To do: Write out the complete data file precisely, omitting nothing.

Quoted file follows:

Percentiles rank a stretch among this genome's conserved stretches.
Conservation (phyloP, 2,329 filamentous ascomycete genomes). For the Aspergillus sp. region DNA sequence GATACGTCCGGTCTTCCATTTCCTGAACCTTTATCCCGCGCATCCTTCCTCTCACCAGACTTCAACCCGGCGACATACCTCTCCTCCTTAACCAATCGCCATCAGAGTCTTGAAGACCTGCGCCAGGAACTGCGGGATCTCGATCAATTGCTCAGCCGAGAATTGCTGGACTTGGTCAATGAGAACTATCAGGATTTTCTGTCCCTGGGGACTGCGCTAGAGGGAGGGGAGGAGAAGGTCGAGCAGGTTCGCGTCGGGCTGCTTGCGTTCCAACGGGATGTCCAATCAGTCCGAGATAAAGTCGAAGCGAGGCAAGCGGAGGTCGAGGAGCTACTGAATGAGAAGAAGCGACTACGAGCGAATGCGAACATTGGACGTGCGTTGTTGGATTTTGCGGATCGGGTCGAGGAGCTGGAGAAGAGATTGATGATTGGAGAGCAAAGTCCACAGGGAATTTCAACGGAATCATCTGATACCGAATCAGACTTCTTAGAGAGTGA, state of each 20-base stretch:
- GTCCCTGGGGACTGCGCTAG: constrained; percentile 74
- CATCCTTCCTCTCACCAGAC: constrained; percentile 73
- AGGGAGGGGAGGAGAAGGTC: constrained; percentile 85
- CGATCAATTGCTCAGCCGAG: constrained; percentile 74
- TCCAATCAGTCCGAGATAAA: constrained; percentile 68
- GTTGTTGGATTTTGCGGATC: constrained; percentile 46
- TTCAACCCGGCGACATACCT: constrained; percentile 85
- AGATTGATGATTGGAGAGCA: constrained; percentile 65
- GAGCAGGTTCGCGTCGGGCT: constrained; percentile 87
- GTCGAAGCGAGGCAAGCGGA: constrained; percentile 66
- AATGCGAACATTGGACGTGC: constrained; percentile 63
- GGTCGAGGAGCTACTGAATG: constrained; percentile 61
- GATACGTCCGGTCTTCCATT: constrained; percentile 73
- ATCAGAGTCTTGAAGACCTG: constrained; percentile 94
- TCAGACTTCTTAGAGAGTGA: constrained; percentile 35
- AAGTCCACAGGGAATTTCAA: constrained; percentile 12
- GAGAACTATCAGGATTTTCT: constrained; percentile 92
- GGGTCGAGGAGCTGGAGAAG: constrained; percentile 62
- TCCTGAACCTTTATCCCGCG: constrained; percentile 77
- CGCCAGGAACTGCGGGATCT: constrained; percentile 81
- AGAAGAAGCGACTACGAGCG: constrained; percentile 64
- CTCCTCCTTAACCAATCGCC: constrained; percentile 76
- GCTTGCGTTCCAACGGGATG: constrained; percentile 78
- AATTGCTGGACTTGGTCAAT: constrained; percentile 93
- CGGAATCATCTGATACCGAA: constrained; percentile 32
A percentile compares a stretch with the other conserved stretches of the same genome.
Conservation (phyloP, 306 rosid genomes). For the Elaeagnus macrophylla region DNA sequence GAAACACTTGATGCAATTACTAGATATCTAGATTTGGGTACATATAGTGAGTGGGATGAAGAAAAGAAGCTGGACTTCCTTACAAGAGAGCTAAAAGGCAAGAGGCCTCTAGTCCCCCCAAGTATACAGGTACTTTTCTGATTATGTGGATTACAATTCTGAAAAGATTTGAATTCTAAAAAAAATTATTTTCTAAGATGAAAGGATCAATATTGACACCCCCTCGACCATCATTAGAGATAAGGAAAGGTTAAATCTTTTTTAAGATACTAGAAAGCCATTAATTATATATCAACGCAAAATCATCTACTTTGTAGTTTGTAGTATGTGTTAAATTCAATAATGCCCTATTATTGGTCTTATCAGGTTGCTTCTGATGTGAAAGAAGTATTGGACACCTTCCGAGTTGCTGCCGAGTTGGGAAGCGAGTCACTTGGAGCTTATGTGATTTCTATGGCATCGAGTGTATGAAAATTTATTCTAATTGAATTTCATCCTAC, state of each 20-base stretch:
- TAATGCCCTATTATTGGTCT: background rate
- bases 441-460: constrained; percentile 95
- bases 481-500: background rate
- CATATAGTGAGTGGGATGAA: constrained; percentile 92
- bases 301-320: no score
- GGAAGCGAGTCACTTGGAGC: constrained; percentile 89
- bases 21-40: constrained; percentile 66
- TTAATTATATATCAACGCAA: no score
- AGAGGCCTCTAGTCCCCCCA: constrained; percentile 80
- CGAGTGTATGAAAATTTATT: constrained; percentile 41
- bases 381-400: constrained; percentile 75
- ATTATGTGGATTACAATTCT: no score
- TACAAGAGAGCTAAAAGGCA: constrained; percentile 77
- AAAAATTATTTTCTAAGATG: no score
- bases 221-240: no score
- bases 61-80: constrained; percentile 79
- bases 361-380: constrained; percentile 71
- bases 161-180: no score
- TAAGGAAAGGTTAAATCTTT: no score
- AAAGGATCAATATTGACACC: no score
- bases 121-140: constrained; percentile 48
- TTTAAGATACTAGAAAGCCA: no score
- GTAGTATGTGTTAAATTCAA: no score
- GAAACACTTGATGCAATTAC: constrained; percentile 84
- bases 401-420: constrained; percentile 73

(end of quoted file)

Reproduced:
Percentiles rank a stretch among this genome's conserved stretches.
Conservation (phyloP, 2,329 filamentous ascomycete genomes). For the Aspergillus sp. region DNA sequence GATACGTCCGGTCTTCCATTTCCTGAACCTTTATCCCGCGCATCCTTCCTCTCACCAGACTTCAACCCGGCGACATACCTCTCCTCCTTAACCAATCGCCATCAGAGTCTTGAAGACCTGCGCCAGGAACTGCGGGATCTCGATCAATTGCTCAGCCGAGAATTGCTGGACTTGGTCAATGAGAACTATCAGGATTTTCTGTCCCTGGGGACTGCGCTAGAGGGAGGGGAGGAGAAGGTCGAGCAGGTTCGCGTCGGGCTGCTTGCGTTCCAACGGGATGTCCAATCAGTCCGAGATAAAGTCGAAGCGAGGCAAGCGGAGGTCGAGGAGCTACTGAATGAGAAGAAGCGACTACGAGCGAATGCGAACATTGGACGTGCGTTGTTGGATTTTGCGGATCGGGTCGAGGAGCTGGAGAAGAGATTGATGATTGGAGAGCAAAGTCCACAGGGAATTTCAACGGAATCATCTGATACCGAATCAGACTTCTTAGAGAGTGA, state of each 20-base stretch:
- GTCCCTGGGGACTGCGCTAG: constrained; percentile 74
- CATCCTTCCTCTCACCAGAC: constrained; percentile 73
- AGGGAGGGGAGGAGAAGGTC: constrained; percentile 85
- CGATCAATTGCTCAGCCGAG: constrained; percentile 74
- TCCAATCAGTCCGAGATAAA: constrained; percentile 68
- GTTGTTGGATTTTGCGGATC: constrained; percentile 46
- TTCAACCCGGCGACATACCT: constrained; percentile 85
- AGATTGATGATTGGAGAGCA: constrained; percentile 65
- GAGCAGGTTCGCGTCGGGCT: constrained; percentile 87
- GTCGAAGCGAGGCAAGCGGA: constrained; percentile 66
- AATGCGAACATTGGACGTGC: constrained; percentile 63
- GGTCGAGGAGCTACTGAATG: constrained; percentile 61
- GATACGTCCGGTCTTCCATT: constrained; percentile 73
- ATCAGAGTCTTGAAGACCTG: constrained; percentile 94
- TCAGACTTCTTAGAGAGTGA: constrained; percentile 35
- AAGTCCACAGGGAATTTCAA: constrained; percentile 12
- GAGAACTATCAGGATTTTCT: constrained; percentile 92
- GGGTCGAGGAGCTGGAGAAG: constrained; percentile 62
- TCCTGAACCTTTATCCCGCG: constrained; percentile 77
- CGCCAGGAACTGCGGGATCT: constrained; percentile 81
- AGAAGAAGCGACTACGAGCG: constrained; percentile 64
- CTCCTCCTTAACCAATCGCC: constrained; percentile 76
- GCTTGCGTTCCAACGGGATG: constrained; percentile 78
- AATTGCTGGACTTGGTCAAT: constrained; percentile 93
- CGGAATCATCTGATACCGAA: constrained; percentile 32
A percentile compares a stretch with the other conserved stretches of the same genome.
Conservation (phyloP, 306 rosid genomes). For the Elaeagnus macrophylla region DNA sequence GAAACACTTGATGCAATTACTAGATATCTAGATTTGGGTACATATAGTGAGTGGGATGAAGAAAAGAAGCTGGACTTCCTTACAAGAGAGCTAAAAGGCAAGAGGCCTCTAGTCCCCCCAAGTATACAGGTACTTTTCTGATTATGTGGATTACAATTCTGAAAAGATTTGAATTCTAAAAAAAATTATTTTCTAAGATGAAAGGATCAATATTGACACCCCCTCGACCATCATTAGAGATAAGGAAAGGTTAAATCTTTTTTAAGATACTAGAAAGCCATTAATTATATATCAACGCAAAATCATCTACTTTGTAGTTTGTAGTATGTGTTAAATTCAATAATGCCCTATTATTGGTCTTATCAGGTTGCTTCTGATGTGAAAGAAGTATTGGACACCTTCCGAGTTGCTGCCGAGTTGGGAAGCGAGTCACTTGGAGCTTATGTGATTTCTATGGCATCGAGTGTATGAAAATTTATTCTAATTGAATTTCATCCTAC, state of each 20-base stretch:
- TAATGCCCTATTATTGGTCT: background rate
- bases 441-460: constrained; percentile 95
- bases 481-500: background rate
- CATATAGTGAGTGGGATGAA: constrained; percentile 92
- bases 301-320: no score
- GGAAGCGAGTCACTTGGAGC: constrained; percentile 89
- bases 21-40: constrained; percentile 66
- TTAATTATATATCAACGCAA: no score
- AGAGGCCTCTAGTCCCCCCA: constrained; percentile 80
- CGAGTGTATGAAAATTTATT: constrained; percentile 41
- bases 381-400: constrained; percentile 75
- ATTATGTGGATTACAATTCT: no score
- TACAAGAGAGCTAAAAGGCA: constrained; percentile 77
- AAAAATTATTTTCTAAGATG: no score
- bases 221-240: no score
- bases 61-80: constrained; percentile 79
- bases 361-380: constrained; percentile 71
- bases 161-180: no score
- TAAGGAAAGGTTAAATCTTT: no score
- AAAGGATCAATATTGACACC: no score
- bases 121-140: constrained; percentile 48
- TTTAAGATACTAGAAAGCCA: no score
- GTAGTATGTGTTAAATTCAA: no score
- GAAACACTTGATGCAATTAC: constrained; percentile 84
- bases 401-420: constrained; percentile 73